Q: I get nervous in certain situations, like when I have to give a presentation at work. Is the Transcendental Meditation technique something that could help me cope?
Dr Krag: The fear of public speaking is a prevalent fear and leads to the panic feelings that are physiologically identical to the “fight-or-flight” response. The Transcendental Meditation technique produces the physiological opposite of the fight-or-flight stress response. As the TM meditator gets increasingly accustomed to that calm state, it is predictable, based on scientific research, that the fear will gradually fade away.
Dr Brooks: The Transcendental Meditation technique settles mind and body which results in reduction of stress. One of the best studies that shows how TM reduces stress is a meta-analysis, which used one of the most accepted stress measures, the Spielberger State-Trait Anxiety Inventory. In a study published in the Journal of Clinical Psychology, researchers compared Transcendental Meditation with various other relaxation techniques, including Progressive Muscle Relaxation, EMG Biofeedback, Herbert Benson’s Relaxation Response and other meditation techniques. In this study TM was found to reduce stress approximately two times more than the other methods studied.
According to this meta-analysis of all the stress management programs available at the time of the study, the Transcendental Meditation technique is the single-most effective program to reduce stress. As a result of this and other studies showing TM’s effectiveness in reducing stress, many doctors are increasingly prescribing TM as an effective stress management tool. Because practicing TM results in people feeling more calm in stressful situations, many report feeling much less anxious when making a presentation.
With continued practice of the Transcendental Meditation program, you can become less and less anxious, developing a stable inner quietness that can be a buffer against otherwise stressful experiences.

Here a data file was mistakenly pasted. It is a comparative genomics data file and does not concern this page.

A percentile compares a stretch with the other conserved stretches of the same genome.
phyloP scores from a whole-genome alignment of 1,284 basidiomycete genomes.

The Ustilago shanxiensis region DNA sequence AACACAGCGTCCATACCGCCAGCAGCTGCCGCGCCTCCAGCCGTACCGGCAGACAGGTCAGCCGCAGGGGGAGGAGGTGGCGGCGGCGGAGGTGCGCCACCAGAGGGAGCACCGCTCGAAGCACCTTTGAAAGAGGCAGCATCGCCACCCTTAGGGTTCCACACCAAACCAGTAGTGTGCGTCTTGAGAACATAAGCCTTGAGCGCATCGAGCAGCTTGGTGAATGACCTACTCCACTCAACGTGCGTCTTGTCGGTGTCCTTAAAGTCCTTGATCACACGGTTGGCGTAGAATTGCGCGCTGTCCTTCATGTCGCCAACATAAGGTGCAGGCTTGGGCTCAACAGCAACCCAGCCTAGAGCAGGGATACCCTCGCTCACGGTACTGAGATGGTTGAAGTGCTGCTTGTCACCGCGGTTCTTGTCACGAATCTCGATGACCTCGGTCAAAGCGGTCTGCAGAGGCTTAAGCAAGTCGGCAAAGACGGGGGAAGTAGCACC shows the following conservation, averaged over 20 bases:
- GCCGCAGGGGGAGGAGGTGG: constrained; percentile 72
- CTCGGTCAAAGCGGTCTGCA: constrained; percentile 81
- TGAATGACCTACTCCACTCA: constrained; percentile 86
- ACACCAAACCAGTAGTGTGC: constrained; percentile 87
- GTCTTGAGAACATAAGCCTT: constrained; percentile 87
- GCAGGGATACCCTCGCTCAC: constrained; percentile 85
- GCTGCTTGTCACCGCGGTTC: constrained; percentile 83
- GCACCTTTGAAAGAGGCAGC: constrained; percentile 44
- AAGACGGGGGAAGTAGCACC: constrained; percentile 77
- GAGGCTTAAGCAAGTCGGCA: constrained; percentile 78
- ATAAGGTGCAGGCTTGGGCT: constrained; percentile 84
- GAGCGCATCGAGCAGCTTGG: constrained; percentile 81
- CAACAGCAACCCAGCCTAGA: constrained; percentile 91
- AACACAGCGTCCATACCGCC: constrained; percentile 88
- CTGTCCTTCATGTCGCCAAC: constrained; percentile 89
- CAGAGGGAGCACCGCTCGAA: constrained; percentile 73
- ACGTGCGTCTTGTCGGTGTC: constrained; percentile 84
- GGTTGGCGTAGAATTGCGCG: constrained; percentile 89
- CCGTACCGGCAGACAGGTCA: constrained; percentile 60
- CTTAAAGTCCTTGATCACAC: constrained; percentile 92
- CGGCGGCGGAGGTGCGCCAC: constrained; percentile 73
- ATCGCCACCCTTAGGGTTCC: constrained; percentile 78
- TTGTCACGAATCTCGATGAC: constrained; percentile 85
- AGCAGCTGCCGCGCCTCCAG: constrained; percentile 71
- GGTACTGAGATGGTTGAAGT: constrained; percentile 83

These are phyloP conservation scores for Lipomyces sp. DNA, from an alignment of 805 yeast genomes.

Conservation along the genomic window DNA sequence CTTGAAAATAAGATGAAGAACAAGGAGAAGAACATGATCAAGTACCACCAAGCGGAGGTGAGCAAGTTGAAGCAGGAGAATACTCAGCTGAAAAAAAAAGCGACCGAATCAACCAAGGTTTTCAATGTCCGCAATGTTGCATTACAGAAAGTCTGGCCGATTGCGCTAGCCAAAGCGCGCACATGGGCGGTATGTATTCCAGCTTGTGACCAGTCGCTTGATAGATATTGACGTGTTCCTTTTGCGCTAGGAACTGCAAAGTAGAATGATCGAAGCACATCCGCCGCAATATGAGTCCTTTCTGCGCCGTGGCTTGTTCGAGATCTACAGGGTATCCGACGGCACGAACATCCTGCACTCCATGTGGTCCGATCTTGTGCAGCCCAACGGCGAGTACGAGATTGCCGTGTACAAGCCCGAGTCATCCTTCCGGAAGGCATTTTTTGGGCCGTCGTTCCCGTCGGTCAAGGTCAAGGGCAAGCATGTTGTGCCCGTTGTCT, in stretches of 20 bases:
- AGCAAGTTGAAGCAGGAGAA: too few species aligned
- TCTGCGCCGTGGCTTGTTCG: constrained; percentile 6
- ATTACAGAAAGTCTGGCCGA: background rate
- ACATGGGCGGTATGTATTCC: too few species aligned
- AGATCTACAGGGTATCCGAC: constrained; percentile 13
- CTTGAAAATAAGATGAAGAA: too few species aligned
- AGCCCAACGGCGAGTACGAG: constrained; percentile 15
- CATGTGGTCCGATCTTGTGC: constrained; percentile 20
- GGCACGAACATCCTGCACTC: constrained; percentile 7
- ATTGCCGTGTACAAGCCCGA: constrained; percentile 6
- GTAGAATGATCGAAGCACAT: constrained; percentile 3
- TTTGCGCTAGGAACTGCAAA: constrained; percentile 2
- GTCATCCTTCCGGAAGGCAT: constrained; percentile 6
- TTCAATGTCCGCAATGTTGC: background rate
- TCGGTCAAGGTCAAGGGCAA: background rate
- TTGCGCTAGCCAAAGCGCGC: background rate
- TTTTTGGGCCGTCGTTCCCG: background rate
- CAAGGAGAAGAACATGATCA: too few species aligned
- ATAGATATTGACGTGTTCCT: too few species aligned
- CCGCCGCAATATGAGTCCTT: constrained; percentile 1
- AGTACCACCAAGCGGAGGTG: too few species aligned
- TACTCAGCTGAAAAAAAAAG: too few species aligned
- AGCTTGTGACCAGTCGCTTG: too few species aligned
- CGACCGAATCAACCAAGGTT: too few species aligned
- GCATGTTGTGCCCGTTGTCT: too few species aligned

Q: I’m constantly under pressure at home and on the job, and my friends say I’m stressed. Could the Transcendental Meditation (TM) technique help me?
Dr Brooks: Twenty percent of Americans have an anxiety disorder. Stress arises when a person has trouble coping with the demands placed on them. When unable to cope, the resultant anxiety leads people to self-medicate in various ways: food, TV, alcohol, cigarettes, drugs, and coffee are common examples. However, these methods are a short-sighted and maladaptive attempt to reduce the stresses in life, because they do not help one function any better; they actually worsen an individual’s adaptive efficiency with time. So we get into a vicious cycle of stress, where the less we are able to cope, the more we self-medicate, which worsens our ability to cope, and causes us to again self-medicate.
The Transcendental Meditation technique cuts short this vicious cycle of stress. When practicing the TM technique, a person sits comfortably in a chair for 20 minutes twice a day, closes the eyes, begins the process, and experiences the mind becoming increasingly quiet, calm and relaxed. As the mind settles down it comes to the source of the thinking process, awareness itself. In this state of restful alertness the body is deeply rested and the mind is fully alert. The deep physiological rest dissolves stress. As a result of the mind being calmer, people report that they feel less stress and pressure at home and work.
Q: I’m so anxious, what if I can’t sit still enough to meditate?